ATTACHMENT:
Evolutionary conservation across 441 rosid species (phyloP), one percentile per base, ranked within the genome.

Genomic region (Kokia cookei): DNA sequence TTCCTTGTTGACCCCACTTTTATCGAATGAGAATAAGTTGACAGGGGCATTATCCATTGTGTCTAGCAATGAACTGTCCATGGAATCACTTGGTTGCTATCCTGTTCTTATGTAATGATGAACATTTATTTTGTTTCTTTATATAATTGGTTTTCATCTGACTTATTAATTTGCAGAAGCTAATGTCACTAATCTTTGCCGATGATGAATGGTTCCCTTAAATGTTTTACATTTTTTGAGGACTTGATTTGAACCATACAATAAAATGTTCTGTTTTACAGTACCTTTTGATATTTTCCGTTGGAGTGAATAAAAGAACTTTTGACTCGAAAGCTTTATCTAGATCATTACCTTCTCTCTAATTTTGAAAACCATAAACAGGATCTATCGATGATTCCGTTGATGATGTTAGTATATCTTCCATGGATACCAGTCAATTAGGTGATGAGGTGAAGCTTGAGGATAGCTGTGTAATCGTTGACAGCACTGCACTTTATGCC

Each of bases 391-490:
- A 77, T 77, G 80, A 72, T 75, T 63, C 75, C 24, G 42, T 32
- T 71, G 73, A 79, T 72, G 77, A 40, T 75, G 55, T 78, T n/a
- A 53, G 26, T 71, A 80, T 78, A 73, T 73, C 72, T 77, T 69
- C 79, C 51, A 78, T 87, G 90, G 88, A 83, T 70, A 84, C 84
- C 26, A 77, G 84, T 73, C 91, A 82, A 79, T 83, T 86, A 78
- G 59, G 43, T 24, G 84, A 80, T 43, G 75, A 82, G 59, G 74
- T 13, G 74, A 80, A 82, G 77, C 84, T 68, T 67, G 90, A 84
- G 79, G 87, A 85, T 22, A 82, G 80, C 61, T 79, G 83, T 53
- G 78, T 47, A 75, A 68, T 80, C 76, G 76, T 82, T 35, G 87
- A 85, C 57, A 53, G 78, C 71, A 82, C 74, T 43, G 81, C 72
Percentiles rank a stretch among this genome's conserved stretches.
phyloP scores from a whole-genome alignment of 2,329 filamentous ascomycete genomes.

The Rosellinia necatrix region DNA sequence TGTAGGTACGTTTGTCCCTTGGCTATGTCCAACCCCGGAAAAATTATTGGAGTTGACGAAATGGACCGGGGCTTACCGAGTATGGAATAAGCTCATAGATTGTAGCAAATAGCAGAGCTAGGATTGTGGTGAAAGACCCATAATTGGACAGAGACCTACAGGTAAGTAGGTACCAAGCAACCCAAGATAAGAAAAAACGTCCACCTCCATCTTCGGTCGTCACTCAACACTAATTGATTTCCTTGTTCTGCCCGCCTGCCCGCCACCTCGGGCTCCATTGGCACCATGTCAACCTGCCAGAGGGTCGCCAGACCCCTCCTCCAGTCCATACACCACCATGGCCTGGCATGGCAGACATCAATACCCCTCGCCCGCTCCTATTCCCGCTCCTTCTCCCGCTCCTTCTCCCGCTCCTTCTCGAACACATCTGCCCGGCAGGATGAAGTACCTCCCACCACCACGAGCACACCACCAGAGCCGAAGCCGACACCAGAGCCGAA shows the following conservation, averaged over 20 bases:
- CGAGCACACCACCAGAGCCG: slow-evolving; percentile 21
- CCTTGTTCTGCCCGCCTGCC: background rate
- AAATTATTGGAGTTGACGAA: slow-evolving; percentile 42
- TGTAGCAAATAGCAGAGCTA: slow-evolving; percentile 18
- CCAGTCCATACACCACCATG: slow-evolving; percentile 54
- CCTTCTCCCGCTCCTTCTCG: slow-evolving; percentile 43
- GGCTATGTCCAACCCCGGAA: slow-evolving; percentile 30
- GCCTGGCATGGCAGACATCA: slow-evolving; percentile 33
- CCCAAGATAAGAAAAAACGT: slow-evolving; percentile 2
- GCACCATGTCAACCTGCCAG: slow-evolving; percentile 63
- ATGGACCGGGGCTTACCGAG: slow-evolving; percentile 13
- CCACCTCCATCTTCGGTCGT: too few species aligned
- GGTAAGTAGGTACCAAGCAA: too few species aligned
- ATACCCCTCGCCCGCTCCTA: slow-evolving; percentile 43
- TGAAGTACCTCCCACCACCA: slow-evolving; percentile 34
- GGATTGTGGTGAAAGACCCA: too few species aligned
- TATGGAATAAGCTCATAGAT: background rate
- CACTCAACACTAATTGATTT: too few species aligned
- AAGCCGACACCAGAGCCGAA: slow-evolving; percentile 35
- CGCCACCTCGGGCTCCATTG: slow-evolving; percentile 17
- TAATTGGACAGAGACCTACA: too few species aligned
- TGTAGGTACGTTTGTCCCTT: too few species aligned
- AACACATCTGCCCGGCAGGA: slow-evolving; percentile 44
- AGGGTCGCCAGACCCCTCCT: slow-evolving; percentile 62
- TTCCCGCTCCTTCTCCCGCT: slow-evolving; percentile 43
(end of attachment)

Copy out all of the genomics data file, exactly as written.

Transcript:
Evolutionary conservation across 441 rosid species (phyloP), one percentile per base, ranked within the genome.

Genomic region (Kokia cookei): DNA sequence TTCCTTGTTGACCCCACTTTTATCGAATGAGAATAAGTTGACAGGGGCATTATCCATTGTGTCTAGCAATGAACTGTCCATGGAATCACTTGGTTGCTATCCTGTTCTTATGTAATGATGAACATTTATTTTGTTTCTTTATATAATTGGTTTTCATCTGACTTATTAATTTGCAGAAGCTAATGTCACTAATCTTTGCCGATGATGAATGGTTCCCTTAAATGTTTTACATTTTTTGAGGACTTGATTTGAACCATACAATAAAATGTTCTGTTTTACAGTACCTTTTGATATTTTCCGTTGGAGTGAATAAAAGAACTTTTGACTCGAAAGCTTTATCTAGATCATTACCTTCTCTCTAATTTTGAAAACCATAAACAGGATCTATCGATGATTCCGTTGATGATGTTAGTATATCTTCCATGGATACCAGTCAATTAGGTGATGAGGTGAAGCTTGAGGATAGCTGTGTAATCGTTGACAGCACTGCACTTTATGCC

Each of bases 391-490:
- A 77, T 77, G 80, A 72, T 75, T 63, C 75, C 24, G 42, T 32
- T 71, G 73, A 79, T 72, G 77, A 40, T 75, G 55, T 78, T n/a
- A 53, G 26, T 71, A 80, T 78, A 73, T 73, C 72, T 77, T 69
- C 79, C 51, A 78, T 87, G 90, G 88, A 83, T 70, A 84, C 84
- C 26, A 77, G 84, T 73, C 91, A 82, A 79, T 83, T 86, A 78
- G 59, G 43, T 24, G 84, A 80, T 43, G 75, A 82, G 59, G 74
- T 13, G 74, A 80, A 82, G 77, C 84, T 68, T 67, G 90, A 84
- G 79, G 87, A 85, T 22, A 82, G 80, C 61, T 79, G 83, T 53
- G 78, T 47, A 75, A 68, T 80, C 76, G 76, T 82, T 35, G 87
- A 85, C 57, A 53, G 78, C 71, A 82, C 74, T 43, G 81, C 72
Percentiles rank a stretch among this genome's conserved stretches.
phyloP scores from a whole-genome alignment of 2,329 filamentous ascomycete genomes.

The Rosellinia necatrix region DNA sequence TGTAGGTACGTTTGTCCCTTGGCTATGTCCAACCCCGGAAAAATTATTGGAGTTGACGAAATGGACCGGGGCTTACCGAGTATGGAATAAGCTCATAGATTGTAGCAAATAGCAGAGCTAGGATTGTGGTGAAAGACCCATAATTGGACAGAGACCTACAGGTAAGTAGGTACCAAGCAACCCAAGATAAGAAAAAACGTCCACCTCCATCTTCGGTCGTCACTCAACACTAATTGATTTCCTTGTTCTGCCCGCCTGCCCGCCACCTCGGGCTCCATTGGCACCATGTCAACCTGCCAGAGGGTCGCCAGACCCCTCCTCCAGTCCATACACCACCATGGCCTGGCATGGCAGACATCAATACCCCTCGCCCGCTCCTATTCCCGCTCCTTCTCCCGCTCCTTCTCCCGCTCCTTCTCGAACACATCTGCCCGGCAGGATGAAGTACCTCCCACCACCACGAGCACACCACCAGAGCCGAAGCCGACACCAGAGCCGAA shows the following conservation, averaged over 20 bases:
- CGAGCACACCACCAGAGCCG: slow-evolving; percentile 21
- CCTTGTTCTGCCCGCCTGCC: background rate
- AAATTATTGGAGTTGACGAA: slow-evolving; percentile 42
- TGTAGCAAATAGCAGAGCTA: slow-evolving; percentile 18
- CCAGTCCATACACCACCATG: slow-evolving; percentile 54
- CCTTCTCCCGCTCCTTCTCG: slow-evolving; percentile 43
- GGCTATGTCCAACCCCGGAA: slow-evolving; percentile 30
- GCCTGGCATGGCAGACATCA: slow-evolving; percentile 33
- CCCAAGATAAGAAAAAACGT: slow-evolving; percentile 2
- GCACCATGTCAACCTGCCAG: slow-evolving; percentile 63
- ATGGACCGGGGCTTACCGAG: slow-evolving; percentile 13
- CCACCTCCATCTTCGGTCGT: too few species aligned
- GGTAAGTAGGTACCAAGCAA: too few species aligned
- ATACCCCTCGCCCGCTCCTA: slow-evolving; percentile 43
- TGAAGTACCTCCCACCACCA: slow-evolving; percentile 34
- GGATTGTGGTGAAAGACCCA: too few species aligned
- TATGGAATAAGCTCATAGAT: background rate
- CACTCAACACTAATTGATTT: too few species aligned
- AAGCCGACACCAGAGCCGAA: slow-evolving; percentile 35
- CGCCACCTCGGGCTCCATTG: slow-evolving; percentile 17
- TAATTGGACAGAGACCTACA: too few species aligned
- TGTAGGTACGTTTGTCCCTT: too few species aligned
- AACACATCTGCCCGGCAGGA: slow-evolving; percentile 44
- AGGGTCGCCAGACCCCTCCT: slow-evolving; percentile 62
- TTCCCGCTCCTTCTCCCGCT: slow-evolving; percentile 43